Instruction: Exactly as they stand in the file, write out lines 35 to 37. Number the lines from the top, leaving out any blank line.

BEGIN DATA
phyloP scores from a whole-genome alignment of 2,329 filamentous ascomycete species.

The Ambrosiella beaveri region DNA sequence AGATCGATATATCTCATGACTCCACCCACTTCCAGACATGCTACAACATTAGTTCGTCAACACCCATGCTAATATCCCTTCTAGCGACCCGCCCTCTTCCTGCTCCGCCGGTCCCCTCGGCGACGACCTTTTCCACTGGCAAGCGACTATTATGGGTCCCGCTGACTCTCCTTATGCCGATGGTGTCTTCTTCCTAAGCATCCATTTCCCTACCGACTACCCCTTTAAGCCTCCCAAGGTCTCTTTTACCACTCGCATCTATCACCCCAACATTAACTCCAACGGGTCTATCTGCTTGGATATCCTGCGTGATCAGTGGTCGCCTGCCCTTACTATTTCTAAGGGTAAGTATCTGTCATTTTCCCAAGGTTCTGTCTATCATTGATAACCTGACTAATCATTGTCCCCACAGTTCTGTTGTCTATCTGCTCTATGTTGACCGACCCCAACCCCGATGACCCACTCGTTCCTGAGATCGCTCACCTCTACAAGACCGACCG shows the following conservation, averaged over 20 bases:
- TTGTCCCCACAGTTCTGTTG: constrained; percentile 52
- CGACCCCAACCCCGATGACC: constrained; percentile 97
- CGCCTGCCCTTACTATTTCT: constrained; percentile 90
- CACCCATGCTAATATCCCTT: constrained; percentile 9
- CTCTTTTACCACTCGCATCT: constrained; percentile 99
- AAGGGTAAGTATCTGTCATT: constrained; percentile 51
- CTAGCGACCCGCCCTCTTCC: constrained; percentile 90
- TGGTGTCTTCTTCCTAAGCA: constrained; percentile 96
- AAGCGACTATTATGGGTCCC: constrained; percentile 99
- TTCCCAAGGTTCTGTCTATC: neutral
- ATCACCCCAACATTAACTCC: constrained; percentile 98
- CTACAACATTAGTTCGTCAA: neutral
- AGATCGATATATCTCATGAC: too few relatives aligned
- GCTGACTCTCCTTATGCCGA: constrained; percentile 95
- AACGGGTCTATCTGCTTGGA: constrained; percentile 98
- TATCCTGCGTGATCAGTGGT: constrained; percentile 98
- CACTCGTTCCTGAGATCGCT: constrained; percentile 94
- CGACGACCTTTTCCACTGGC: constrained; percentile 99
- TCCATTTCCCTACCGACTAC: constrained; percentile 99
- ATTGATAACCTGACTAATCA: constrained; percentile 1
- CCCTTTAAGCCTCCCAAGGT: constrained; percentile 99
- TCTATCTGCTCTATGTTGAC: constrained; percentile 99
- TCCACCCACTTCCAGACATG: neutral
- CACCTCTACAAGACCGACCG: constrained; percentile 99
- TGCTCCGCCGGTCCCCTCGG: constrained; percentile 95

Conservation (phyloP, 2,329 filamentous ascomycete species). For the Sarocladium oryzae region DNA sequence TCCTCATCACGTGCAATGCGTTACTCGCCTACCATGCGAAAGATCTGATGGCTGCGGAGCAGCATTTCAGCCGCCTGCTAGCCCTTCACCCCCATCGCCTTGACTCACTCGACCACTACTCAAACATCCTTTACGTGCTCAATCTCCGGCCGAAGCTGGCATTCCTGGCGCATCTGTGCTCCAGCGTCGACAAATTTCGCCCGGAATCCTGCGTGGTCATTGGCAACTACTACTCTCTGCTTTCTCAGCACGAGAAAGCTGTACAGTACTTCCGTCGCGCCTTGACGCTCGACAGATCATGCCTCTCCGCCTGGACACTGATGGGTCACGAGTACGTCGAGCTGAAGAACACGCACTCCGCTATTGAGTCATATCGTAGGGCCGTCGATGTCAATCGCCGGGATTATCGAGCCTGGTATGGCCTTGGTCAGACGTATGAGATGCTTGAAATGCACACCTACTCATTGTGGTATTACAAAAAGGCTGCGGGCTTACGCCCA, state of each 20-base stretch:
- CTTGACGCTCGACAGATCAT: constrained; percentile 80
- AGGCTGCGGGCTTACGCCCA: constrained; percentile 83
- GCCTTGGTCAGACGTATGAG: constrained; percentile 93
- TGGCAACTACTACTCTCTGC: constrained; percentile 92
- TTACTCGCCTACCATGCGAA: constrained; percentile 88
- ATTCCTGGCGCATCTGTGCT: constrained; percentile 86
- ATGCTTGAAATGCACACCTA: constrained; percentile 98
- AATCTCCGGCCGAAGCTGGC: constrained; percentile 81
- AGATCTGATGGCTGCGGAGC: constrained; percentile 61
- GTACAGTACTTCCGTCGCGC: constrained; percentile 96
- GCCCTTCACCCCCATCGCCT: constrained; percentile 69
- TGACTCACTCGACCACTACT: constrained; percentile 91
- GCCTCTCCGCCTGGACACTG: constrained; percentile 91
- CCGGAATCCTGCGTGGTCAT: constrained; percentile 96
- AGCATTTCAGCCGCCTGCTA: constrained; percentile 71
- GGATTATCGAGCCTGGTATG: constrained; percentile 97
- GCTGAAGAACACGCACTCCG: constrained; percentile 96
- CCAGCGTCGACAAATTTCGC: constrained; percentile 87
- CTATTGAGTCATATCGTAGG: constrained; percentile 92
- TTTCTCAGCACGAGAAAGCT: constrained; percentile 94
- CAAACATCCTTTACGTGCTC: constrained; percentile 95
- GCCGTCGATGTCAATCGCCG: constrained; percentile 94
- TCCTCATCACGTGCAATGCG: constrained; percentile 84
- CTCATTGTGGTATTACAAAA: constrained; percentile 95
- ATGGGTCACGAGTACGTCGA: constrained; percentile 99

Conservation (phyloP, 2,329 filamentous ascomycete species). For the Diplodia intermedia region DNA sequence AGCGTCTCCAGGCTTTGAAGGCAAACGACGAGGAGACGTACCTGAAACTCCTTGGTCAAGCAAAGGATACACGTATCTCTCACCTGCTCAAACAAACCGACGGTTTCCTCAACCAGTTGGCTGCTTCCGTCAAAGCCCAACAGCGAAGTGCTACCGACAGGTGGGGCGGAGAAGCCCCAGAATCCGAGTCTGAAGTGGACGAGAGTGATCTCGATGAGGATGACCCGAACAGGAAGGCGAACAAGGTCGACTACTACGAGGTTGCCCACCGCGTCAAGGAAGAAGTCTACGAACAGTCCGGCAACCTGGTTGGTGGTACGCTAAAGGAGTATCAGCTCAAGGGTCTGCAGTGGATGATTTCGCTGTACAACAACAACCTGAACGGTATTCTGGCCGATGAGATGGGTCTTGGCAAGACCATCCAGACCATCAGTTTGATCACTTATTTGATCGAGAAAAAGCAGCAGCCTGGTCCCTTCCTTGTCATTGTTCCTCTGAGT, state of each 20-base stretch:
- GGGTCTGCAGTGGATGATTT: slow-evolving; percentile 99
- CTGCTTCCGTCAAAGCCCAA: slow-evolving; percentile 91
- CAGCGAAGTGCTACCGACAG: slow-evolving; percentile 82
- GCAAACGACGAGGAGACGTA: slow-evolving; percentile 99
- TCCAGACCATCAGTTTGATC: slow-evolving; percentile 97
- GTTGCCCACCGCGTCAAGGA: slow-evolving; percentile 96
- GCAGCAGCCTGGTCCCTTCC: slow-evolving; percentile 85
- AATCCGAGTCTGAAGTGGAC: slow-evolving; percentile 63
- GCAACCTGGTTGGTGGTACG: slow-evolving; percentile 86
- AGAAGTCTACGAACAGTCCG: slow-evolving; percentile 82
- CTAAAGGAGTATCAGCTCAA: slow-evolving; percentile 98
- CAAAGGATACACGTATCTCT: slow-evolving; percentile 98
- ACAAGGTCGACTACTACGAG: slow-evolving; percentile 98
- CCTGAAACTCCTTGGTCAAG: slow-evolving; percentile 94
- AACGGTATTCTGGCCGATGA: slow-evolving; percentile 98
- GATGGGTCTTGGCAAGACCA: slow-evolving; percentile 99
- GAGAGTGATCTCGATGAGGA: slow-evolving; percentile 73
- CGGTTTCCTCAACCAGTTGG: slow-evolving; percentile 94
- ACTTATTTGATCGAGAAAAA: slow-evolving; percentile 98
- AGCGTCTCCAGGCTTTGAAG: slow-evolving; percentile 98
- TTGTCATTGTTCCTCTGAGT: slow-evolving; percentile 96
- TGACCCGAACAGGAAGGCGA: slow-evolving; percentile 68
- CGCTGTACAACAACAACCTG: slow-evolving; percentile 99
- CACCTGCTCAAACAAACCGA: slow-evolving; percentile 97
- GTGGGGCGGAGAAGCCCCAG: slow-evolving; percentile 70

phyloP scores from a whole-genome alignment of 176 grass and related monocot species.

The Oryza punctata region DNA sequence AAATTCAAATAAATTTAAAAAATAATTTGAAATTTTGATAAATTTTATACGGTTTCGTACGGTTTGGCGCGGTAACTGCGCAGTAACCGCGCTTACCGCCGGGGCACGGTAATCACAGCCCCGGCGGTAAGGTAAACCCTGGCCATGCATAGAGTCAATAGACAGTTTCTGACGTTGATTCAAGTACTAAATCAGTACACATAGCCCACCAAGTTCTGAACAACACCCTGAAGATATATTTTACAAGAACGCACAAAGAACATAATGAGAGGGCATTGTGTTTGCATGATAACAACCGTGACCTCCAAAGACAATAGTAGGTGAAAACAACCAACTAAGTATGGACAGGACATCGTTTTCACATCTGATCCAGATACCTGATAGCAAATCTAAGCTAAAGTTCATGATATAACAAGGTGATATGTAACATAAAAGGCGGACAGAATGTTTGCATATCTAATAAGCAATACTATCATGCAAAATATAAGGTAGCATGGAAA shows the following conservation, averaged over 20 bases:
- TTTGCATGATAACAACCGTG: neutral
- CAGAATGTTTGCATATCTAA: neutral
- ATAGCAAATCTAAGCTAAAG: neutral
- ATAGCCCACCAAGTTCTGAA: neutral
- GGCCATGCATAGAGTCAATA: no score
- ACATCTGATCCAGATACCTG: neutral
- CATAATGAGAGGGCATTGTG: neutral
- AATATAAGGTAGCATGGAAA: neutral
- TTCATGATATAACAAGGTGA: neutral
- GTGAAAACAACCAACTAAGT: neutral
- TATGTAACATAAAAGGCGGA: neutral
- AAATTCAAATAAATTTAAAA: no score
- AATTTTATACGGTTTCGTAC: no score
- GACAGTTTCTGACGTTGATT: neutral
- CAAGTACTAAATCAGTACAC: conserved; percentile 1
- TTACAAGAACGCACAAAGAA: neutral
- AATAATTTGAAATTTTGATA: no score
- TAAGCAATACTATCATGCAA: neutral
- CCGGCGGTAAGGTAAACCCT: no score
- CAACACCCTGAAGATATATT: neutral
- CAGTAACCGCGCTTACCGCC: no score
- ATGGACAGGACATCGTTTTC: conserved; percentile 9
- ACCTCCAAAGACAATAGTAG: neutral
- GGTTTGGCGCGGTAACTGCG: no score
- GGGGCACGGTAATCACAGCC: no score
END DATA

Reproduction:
- ATGCTTGAAATGCACACCTA: constrained; percentile 98
- AATCTCCGGCCGAAGCTGGC: constrained; percentile 81
- AGATCTGATGGCTGCGGAGC: constrained; percentile 61